Lift your hands back and rotate the ball again. So now the left hand is on the top and your right hand is on the bottom. Alternate the hand position every time. Repeat 8-10 times per set.
Medicine Ball Workout for Lower Body
7. Medicine Ball Squat with a Single-Leg
Bring squats to the next level by adding a single leg motion. Stand up with the medicine ball in your hands. The ball is at the chest level with your elbows bent and close to the torso. The feet are hip-width apart with the knees slightly bent. That’s your start point.
Lift your right leg off the floor in front of you. The leg is extended in this position. Get down into a squat position with your leg lifted. Your left knee is bent. Return to the starting position with your right leg still not touching the ground. Do 8-10 reps. Then switch legs. Do another 8-10 reps with your left leg raised.
8. Single Leg Hip Bridge
Get down on the mat with the ball in your hands. The face is looking up. Get to the bridge position with your knees bent and feet flat on the mat. The arms are extended and raised to the ceiling. The elbows are slightly bent holding the medicine ball.
Brace your core and lift your right leg up facing the ceiling. The right foot is flexed. There’s a slight bend in your right knee. Drive through the left heel and lift your hips. The right foot and shoulders are pivot points. Make a pause for a second. Then return to the starting position. Your arms are raised all the time. Do 10-12 reps. Then switch leg. Do another 10-12 reps with your left leg lifted.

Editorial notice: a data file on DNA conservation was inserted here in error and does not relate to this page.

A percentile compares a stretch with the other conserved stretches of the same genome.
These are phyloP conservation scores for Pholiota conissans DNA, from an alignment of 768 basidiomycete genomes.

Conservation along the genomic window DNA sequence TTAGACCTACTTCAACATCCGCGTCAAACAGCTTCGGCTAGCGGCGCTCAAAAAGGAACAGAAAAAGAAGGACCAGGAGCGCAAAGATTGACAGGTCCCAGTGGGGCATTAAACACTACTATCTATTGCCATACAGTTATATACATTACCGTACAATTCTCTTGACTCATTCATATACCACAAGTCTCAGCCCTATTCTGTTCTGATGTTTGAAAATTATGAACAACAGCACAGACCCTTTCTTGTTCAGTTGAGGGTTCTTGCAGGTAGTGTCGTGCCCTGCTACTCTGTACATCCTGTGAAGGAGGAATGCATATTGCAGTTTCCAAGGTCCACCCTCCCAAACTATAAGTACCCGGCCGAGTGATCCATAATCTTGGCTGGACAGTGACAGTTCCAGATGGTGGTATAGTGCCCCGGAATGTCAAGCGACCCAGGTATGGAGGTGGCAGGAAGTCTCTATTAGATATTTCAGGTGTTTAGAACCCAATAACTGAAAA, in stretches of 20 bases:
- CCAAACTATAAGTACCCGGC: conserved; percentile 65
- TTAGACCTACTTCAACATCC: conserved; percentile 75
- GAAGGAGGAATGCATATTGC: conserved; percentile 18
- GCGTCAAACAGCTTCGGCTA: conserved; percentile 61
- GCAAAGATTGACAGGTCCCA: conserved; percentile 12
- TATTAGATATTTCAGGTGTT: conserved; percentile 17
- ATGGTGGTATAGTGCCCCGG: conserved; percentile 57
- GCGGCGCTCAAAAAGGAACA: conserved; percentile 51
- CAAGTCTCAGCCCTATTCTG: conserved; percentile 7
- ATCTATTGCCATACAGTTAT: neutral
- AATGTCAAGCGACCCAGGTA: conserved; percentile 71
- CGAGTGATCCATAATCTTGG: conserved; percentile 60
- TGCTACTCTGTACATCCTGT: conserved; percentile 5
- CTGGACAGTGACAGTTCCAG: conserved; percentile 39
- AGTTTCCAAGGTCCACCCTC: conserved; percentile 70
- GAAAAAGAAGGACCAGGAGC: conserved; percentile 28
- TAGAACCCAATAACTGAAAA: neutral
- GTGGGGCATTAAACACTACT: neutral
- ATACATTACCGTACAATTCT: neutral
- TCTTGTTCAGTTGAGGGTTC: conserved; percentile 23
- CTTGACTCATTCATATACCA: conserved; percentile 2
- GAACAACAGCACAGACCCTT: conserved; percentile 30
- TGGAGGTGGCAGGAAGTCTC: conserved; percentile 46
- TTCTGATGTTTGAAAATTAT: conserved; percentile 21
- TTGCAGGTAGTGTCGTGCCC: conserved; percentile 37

9. Wall Ball
Stand in front of the wall holding the ball in your hands. The feet are hip-width apart. The toes are slightly outward. Hold the med ball at your chest level. The elbows are bent and close to the sides.
Brace your core and squeeze the medicine ball while performing. Start doing a squat and slightly bend your knees. The thighs are parallel to the ground. Drive through the body up and toss the ball to the ball. Target the point above your head 8-12 feet high. You can hang a target on the wall to focus on it better. The arms are extended.
Catch the ball and bring lower it back to the chest. Squat again. Do 10-12 reps per set. Or set the time for 30-60 seconds and toss the ball as many times as possible.
Medicine Balls to Get in Shape
A med ball is a go-to piece of home gym equipment. It provides a range of exercises to amp up your muscles. It’s great gear for high-intensity training to lose weight. The medicine ball comes in an array of weights that are suitable for beginner and expert users.
Medicine balls are friendly to saving space. If you’re looking for a home gym on a budget, this piece is worth your attention. Apart from the ball, look for other efficient free weights like kettlebells and weight plates. Such products are ideal for strength training.